Messages

From the President:

Healing therapy behind bars. Sustainable food. Living waste-free. The 28th issue of Pacific Rim Magazine presents a diverse range of topics and ideas that reflect the inspiration, passion, and interests of the Langara College students and faculty who produced this year’s magazine. With an emerging theme of solutions, the magazine highlights the role that both Langara College and individuals must play to address and remedy the environmental and social issues facing our community. Our students bring with them different experiences but a common theme is their motivation to make a difference in the world. The range of stories featured in this year’s magazine reflects this.

The story on restoring Indigenous place names in BC holds special meaning for Langara. Earlier this year on January 11, 2016, we were honoured with the Musqueam name, snw’ey lelm’, which means “house of teachings.” This is a fitting name for an institution that prides itself on teaching excellence.

The Pacific Rim Magazine is a wonderful experiential learning tool that reflects how our students work together across discipline areas to achieve great results. Congratulations to our Publishing, Professional Photography, Marketing Management, and Library and Information Technology students for your contribution this year. Together, your talents and hard work have produced a very engaging and thought-provoking issue of Pacific Rim Magazine.

From the Editors:

This year’s issue of Pacific Rim Magazine is about solutions: what people in BC, and in communities around the Pacific Rim, are doing to address social and environmental problems in creative (and sometimes unexpected) ways. The stories we share speak of our concerns about the world, but the topics we address—from e-waste to gentrification to green funerals—are discussed from a place of hope. If creating this magazine has taught us anything, it’s that when hard-working and imaginative people come together, there is no limit to what can be accomplished.

The team behind this issue of PRM is a resourceful, dedicated, and caring group of people. There were several long days and nights, many surprise challenges, and countless stressful moments along the way. But every obstacle was handled with grace and every difficulty was overcome with an unbreakable, collective resolve to persevere; we feel honoured to have collaborated with such a tremendous team in creating a magazine that we can all be proud of. We hope that you will enjoy reading it as much as we did creating it.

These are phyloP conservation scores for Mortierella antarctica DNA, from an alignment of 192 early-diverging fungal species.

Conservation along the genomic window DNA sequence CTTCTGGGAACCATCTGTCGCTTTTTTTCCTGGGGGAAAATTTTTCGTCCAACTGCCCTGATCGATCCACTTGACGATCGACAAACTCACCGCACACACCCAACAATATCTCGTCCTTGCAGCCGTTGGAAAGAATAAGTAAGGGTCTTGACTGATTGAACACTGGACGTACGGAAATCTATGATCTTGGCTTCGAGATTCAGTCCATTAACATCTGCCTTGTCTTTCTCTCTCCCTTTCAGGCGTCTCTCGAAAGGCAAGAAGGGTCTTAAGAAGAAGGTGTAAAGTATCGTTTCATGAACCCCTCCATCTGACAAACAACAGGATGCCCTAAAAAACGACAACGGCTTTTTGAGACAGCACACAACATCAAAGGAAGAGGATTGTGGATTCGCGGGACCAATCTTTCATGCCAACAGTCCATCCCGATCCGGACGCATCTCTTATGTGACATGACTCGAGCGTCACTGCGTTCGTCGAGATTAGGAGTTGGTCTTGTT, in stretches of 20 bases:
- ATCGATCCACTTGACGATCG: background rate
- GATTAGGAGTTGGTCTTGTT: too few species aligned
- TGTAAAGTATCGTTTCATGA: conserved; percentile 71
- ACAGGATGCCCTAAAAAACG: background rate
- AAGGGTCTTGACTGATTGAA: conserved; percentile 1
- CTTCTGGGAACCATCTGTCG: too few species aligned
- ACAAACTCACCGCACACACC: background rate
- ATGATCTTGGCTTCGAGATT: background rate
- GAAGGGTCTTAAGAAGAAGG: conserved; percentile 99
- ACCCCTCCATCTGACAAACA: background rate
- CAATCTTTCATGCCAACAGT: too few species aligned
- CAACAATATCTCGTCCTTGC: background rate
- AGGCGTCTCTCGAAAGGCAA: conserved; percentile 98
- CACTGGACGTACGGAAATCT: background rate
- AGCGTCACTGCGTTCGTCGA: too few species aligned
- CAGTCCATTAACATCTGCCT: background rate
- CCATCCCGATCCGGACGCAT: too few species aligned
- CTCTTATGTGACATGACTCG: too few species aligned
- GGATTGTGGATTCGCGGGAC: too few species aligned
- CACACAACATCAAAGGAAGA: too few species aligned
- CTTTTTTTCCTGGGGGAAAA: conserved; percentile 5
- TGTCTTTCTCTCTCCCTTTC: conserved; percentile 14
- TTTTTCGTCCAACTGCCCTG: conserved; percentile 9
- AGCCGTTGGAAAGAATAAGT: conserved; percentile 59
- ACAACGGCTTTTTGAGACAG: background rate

From the Publisher:

The annual release of Pacific Rim Magazine coincides with the rebirth of our  natural environment in spring. With new growth all around us, we are reminded of how this cycle repeats itself and our role in supporting it.

In Vanessa Gosselin’s story, “Death in Bloom,” readers will be challenged to rethink their traditions and beliefs about how we observe the passing of our loved ones. Several years ago I learned about sky burials, a practice observed among the nomads of Mongolia. This 500-year-old ritual honours the practice of revering and preserving life. Have we, in North America, arrived at a point where we are ready to accept another option besides burial or cremation?

The theme of solutions is woven throughout this year’s issue with ideas on how to generate less waste, as discussed in “Rethink Re-Use” by Nicole Yeh and “The Repair Economy” by Joanna McDonald. Anahita Jamali Rad’s “Preserving Chinatown” story gives context about how we have arrived at the current state of this district in Vancouver, and why we should be concerned about its future.

In late 2015, the Truth and Reconciliation Commission made 94 Calls to Action in their final report. We have an opportunity to address one of the outcomes of colonialism by restoring and using the Aboriginal names of familiar places. Celina O’Connor’s “What’s in a Name” story celebrates this transformation.

The students in this year’s Publishing class continue the tradition of teamwork, collaboration, and professionalism that Pacific Rim Magazine embodies. I hope you are informed and inspired by their timely stories.

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